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Spokane, Washington  Est. May 19, 1883

Halloween cold snap over Lower 48 states is setting records

Inflatable Halloween decorations fill a front yard on October 31, 2023 near the corner of Ferrall Street and Grave Avenue in Spokane.  (DAN PELLE/THE SPOKESMAN-REVIEW)
By Ian Livingston Washington Post

The first major cold snap of the winter sent temperatures 20 to 30 degrees below average across nearly the entire Lower 48 on this Halloween. It brought the first freezing nights of the season to many in the eastern U.S.

About 135 million Americans were under frost or freeze alerts as Tuesday began, with the growing season coming to an abrupt end even into the Deep South. Freeze warnings for Wednesday morning were in effect from Texas to southwest Virginia.

Dozens of record lows were predicted from Texas to Maine through Thursday after several were set Tuesday morning in the Great Plains. Temperatures even plummeted below zero in North Dakota on Tuesday morning.

This Arctic intrusion will begin to fade away later this week.

A taste of winter

Unusually cold weather that dropped from Canada late last week has now overtaken most of the country. Temperatures are below seasonal norms pretty much everywhere except the West Coast, where the cold has already begun to depart, and Florida, where the chill will trickle in Wednesday.

Tuesday’s highs were forecast to reach the 20s from the Dakotas into northwest Minnesota, with highs in the low 30s in the central Plains, Iowa and the western Great Lakes. Even into the Oklahoma City area, highs were expected to reach only into the 40s.

In some spots, precipitation accompanied the cold air, making it look more like Christmas than the year’s spookiest day.

“(I)t’s the most widespread Lower 48 snow cover for any #Halloween in the last 20 years,” wrote meteorologist Jonathan Erdman on X, formerly Twitter.

The National Weather Service reported that it was the snowiest Halloween on record in Glasgow, Montana, with four inches on the ground. Much of northern and central Rocky Mountains, including the Denver area, North Dakota and northern Maine also awakened to a white Halloween.

Additional snow fell Tuesday in parts of the Upper Midwest and Great Lakes; Minneapolis posted a record Halloween snowfall of two inches.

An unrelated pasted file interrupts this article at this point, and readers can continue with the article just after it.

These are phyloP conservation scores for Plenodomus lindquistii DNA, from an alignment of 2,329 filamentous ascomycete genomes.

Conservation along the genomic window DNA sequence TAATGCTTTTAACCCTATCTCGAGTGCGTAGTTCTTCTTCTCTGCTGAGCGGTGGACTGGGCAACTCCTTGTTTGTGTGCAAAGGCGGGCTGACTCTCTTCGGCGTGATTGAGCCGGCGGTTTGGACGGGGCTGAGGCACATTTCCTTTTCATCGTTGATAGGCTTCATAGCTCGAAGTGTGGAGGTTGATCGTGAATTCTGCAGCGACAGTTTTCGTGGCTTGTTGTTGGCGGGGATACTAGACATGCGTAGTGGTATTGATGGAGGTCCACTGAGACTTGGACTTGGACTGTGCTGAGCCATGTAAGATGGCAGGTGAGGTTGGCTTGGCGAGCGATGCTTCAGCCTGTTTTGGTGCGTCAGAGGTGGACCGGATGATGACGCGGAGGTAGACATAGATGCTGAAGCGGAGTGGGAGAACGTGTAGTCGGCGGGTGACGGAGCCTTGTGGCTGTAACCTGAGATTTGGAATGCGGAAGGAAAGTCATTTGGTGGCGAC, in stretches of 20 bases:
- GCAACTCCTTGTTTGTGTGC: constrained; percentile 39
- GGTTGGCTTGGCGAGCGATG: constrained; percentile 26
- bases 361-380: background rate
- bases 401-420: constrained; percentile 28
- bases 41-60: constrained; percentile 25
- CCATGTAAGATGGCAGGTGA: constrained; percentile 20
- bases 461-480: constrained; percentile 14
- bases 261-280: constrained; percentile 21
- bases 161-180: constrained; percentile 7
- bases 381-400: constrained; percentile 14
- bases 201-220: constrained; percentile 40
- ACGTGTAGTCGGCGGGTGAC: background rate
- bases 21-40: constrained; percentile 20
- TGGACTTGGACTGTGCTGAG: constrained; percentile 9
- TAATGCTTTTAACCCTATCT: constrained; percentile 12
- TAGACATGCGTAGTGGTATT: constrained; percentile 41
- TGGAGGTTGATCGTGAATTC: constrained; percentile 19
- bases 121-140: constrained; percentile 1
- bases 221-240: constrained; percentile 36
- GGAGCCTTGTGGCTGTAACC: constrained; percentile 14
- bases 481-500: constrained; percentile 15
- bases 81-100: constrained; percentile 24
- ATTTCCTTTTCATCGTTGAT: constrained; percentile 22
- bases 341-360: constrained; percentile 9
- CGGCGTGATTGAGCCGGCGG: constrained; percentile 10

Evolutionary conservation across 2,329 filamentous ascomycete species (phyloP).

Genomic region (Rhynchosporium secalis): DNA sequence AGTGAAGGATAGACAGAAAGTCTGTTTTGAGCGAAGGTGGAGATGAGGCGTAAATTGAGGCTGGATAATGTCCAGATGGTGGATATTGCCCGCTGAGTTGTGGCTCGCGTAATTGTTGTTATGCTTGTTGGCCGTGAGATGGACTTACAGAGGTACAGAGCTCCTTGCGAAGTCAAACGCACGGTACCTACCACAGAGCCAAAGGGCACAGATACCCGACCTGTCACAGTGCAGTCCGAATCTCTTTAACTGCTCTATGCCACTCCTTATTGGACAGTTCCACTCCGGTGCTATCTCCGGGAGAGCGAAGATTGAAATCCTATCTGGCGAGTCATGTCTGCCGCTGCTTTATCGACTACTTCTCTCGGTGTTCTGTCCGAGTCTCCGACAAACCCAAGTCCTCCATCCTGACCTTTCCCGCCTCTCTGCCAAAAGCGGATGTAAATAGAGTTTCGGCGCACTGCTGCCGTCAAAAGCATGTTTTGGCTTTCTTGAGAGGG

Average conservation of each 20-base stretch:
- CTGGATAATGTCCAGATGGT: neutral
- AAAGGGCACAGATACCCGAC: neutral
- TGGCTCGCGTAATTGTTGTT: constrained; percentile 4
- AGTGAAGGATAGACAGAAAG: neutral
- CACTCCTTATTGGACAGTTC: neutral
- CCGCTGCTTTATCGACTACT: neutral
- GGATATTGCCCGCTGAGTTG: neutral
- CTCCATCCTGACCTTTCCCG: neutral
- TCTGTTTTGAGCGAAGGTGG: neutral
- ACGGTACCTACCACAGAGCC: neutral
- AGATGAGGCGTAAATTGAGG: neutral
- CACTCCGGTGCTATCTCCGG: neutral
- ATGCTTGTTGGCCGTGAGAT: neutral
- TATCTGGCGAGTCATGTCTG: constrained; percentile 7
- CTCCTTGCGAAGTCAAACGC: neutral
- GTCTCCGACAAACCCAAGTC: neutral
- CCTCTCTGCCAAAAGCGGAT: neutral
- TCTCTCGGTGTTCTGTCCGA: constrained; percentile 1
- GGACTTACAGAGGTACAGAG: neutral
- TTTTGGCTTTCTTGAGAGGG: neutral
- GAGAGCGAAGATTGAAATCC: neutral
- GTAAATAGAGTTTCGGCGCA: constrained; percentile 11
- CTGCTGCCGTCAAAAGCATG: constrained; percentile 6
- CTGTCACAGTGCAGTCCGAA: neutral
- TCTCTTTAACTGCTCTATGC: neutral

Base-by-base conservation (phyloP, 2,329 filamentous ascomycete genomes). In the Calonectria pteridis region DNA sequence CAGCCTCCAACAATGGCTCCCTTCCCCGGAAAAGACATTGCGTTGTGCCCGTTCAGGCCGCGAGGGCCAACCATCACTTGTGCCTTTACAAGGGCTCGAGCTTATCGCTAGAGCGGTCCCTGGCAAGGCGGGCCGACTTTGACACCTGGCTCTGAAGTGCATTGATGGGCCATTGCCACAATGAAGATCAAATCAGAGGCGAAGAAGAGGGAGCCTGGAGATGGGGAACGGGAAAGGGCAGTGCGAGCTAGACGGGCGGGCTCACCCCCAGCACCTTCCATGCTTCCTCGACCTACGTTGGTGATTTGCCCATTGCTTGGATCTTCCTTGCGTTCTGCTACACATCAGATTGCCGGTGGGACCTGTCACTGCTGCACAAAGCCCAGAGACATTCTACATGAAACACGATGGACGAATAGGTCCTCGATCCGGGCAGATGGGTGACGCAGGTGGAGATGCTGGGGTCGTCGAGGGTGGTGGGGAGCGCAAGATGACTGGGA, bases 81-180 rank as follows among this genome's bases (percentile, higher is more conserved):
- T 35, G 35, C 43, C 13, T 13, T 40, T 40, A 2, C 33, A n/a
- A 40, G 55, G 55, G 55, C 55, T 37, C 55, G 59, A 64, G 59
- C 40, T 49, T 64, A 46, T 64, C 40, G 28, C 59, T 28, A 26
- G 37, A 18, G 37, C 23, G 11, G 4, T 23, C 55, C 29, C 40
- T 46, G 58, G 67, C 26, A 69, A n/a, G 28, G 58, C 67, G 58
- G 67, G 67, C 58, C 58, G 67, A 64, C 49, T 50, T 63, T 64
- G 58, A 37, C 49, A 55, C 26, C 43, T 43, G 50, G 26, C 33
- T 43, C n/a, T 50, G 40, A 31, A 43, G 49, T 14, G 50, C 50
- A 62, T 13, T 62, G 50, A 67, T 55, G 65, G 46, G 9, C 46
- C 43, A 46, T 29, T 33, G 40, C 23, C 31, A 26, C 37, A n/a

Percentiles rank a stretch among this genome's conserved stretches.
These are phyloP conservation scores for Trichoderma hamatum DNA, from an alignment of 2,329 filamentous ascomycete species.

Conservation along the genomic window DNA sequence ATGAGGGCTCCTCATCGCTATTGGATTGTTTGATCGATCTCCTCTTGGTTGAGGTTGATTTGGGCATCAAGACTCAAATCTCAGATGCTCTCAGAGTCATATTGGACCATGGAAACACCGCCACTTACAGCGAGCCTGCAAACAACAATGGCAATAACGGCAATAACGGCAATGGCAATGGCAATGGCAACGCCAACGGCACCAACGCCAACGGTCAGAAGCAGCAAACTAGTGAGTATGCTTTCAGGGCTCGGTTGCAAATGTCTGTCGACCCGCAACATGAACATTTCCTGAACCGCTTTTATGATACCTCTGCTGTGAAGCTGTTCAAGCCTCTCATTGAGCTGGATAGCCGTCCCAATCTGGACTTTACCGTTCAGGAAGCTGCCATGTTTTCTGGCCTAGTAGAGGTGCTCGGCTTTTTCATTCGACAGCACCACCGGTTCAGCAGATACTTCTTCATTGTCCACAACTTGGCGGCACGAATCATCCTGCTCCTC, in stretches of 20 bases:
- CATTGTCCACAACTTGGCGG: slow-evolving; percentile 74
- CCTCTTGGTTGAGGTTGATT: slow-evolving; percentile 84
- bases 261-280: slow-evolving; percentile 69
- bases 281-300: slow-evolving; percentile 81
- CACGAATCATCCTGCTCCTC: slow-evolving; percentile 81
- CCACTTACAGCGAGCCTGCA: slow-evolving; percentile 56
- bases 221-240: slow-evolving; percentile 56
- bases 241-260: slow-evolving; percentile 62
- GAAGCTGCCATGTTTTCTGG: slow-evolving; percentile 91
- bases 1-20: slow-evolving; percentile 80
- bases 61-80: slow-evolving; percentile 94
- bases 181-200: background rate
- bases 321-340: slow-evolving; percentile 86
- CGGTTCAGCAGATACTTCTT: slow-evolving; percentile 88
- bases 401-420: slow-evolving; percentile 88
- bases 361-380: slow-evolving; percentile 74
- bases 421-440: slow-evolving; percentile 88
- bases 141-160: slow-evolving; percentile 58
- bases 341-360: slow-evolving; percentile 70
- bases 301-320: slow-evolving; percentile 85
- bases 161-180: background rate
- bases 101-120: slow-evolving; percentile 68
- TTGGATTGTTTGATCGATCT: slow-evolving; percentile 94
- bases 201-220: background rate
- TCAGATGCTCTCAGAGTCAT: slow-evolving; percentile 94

Record cold spreads south and east

Several record lows for Oct. 31 were set early Tuesday, including in Dickinson, North Dakota,where it was 2 below; in Lawton, Oklahoma, where it was in the mid-20s; and in Carbondale, Illinois, where it dipped into the upper 20s.

Central states, including in Kansas where maximum temperatures would only reach the upper 30s Tuesday, likely experienced record cold later in the day.

Records will become even more numerous Wednesday and Thursday as the coldest air shifts east.

Several dozen record lows may be set Wednesday morning from southwest Texas into eastern Kansas and then across Missouri and Arkansas before sweeping eastward toward the western side of the Appalachians. Locations that could set record lows include Dallas around 32 degrees, Oklahoma City with mid-20s, Kansas City around 20 and Nashville in the upper 20s.

On Wednesday afternoon, more than a dozen cities could see record cold highs from the Carolinas to Maine.

By Thursday morning, record lows could be widespread from the northern Gulf Coast through the Southeast and into the Mid-Atlantic and Northeast. Temperatures in much of this zone will fall to between the mid-20s and freezing. Downtown Washington and New York City may stay just above freezing, but not by much.

By the end of the workweek and into the weekend, warmer air is expected to overtake much of the Lower 48, except around the north central United States. The warm-up may also be somewhat short-lived in the Northeast, with chillier than usual air potentially returning by the middle of next week.